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Lect.

VII. On Sleep, Dreaming, Revery, and Trance;
Sleep-walking, and Sleep-talking

VIII. On Voice and Language; Vocal Imitation,
and Ventriloquism-

IX. On natural and inarticulate Language, or
that of Animals; artificial and articulate
Language, or that of Man

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X. On legible Language, imitative and sym-
bolical

XI. On the literary Education of former Times;

and especially that of Greece and Rome

XII. On the Dark or Middle Ages

XIII. On the Revival of Literature

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THE

BOOK OF NATURE.

SERIES I.

LECTURE I.

ON MATTER, AND A MATERIAL WORLD.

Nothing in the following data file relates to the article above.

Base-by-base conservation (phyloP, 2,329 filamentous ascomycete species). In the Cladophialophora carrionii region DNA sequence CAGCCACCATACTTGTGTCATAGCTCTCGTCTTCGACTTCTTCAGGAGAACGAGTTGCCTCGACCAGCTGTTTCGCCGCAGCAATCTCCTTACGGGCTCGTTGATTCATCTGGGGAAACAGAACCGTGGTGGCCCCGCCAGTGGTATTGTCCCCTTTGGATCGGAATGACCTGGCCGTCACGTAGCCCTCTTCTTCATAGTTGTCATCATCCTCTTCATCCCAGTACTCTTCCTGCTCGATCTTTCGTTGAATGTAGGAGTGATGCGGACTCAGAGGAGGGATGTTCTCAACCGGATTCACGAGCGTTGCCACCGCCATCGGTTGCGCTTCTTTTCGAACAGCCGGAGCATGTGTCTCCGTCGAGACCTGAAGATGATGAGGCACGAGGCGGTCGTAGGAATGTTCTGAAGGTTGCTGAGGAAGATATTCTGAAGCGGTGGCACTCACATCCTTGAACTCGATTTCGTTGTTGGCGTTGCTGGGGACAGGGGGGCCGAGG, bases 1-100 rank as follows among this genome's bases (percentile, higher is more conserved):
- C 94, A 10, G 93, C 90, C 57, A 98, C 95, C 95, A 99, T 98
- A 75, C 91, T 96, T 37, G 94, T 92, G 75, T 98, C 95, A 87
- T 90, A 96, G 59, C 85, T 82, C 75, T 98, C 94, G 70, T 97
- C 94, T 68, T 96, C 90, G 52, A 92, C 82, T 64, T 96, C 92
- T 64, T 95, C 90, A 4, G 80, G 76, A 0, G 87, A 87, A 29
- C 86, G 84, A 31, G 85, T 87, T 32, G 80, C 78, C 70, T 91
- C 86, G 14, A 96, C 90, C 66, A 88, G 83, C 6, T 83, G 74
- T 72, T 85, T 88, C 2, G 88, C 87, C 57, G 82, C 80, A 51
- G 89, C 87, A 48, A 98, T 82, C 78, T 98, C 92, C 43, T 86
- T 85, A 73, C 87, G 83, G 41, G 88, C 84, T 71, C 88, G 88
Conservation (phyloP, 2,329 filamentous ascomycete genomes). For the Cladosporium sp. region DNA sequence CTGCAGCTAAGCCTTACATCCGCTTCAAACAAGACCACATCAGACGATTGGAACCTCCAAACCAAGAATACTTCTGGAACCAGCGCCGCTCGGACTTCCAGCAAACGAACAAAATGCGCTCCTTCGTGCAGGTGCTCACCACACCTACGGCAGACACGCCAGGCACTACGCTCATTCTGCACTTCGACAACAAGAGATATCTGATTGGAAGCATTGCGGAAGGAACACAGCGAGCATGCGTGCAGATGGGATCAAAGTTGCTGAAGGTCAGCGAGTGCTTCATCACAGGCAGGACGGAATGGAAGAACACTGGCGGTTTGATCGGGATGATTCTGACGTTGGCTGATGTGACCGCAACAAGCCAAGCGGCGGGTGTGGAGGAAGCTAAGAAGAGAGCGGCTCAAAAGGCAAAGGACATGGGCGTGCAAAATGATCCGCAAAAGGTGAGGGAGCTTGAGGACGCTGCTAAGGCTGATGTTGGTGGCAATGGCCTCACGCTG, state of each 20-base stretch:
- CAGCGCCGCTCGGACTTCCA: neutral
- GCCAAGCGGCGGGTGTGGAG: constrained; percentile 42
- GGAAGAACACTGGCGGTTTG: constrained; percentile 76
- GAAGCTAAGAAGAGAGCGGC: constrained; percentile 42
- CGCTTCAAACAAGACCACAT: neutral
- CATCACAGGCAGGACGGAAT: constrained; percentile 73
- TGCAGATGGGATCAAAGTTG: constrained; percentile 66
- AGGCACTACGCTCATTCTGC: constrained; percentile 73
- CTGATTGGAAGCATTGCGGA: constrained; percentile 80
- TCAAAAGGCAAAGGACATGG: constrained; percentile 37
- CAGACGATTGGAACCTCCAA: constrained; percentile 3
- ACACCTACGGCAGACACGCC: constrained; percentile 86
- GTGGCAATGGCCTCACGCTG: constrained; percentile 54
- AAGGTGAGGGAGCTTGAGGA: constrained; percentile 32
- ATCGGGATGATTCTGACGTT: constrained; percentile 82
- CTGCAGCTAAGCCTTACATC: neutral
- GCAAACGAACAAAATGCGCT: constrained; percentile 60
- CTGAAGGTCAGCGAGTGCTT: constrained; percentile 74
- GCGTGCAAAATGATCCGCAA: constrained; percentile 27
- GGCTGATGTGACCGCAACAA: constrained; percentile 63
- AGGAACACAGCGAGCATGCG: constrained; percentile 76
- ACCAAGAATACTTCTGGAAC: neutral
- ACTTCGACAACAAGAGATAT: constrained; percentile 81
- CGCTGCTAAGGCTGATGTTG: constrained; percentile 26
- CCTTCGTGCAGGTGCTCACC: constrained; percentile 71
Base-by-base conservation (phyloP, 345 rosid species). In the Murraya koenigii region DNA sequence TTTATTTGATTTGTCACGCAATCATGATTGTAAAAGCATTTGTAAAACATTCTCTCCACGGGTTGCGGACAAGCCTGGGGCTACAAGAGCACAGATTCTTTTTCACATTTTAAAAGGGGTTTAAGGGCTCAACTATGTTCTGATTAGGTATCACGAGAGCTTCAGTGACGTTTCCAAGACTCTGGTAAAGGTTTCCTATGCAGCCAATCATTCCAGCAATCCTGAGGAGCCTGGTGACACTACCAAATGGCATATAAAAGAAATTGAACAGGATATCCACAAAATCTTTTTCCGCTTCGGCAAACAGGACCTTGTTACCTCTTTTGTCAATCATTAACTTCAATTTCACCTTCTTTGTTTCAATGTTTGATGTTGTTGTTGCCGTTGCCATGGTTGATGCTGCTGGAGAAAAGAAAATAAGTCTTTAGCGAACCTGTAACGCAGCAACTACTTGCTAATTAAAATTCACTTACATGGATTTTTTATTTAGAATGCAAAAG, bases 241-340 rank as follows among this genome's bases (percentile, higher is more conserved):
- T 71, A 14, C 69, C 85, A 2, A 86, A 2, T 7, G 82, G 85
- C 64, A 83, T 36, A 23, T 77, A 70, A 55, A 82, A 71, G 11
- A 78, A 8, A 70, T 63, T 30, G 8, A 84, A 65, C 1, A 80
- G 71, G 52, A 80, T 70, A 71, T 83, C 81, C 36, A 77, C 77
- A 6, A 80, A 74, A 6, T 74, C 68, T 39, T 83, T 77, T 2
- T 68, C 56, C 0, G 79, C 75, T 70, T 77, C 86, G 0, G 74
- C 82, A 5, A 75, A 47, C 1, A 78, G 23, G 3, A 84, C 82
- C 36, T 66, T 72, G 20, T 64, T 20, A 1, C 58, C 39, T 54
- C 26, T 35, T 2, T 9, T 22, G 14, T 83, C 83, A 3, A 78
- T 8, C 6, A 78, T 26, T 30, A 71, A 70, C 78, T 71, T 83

In the comprehensive range of science proposed to be treated of in the SURREY INSTITUTION, the department to which I shall have the honour of inviting your attention will be that of NATURAL PHILOSOPHY, or PHYSICS, in the most extensive sense of these terms: that branch of science which makes use of the individual principles and discoveries of every other branch within the range of nature, as the architect makes use of the bricks, the mortar, the wood, and the marble of different artisans, and builds up the whole into a perfect edifice; which takes a bird's-eye view, as it were, of a picturesque and spreading landscape from some commanding eminence; and, without having laboured in the details of arranging the ground, of cultivatin, the soil, of planting the woods, of giving flexure to the rivers, of enriching the scenery with flocks, herds, bridges, and buildings, points out the general connection of part with part, and the harmony which flows from the combined effect. This, indeed, is to

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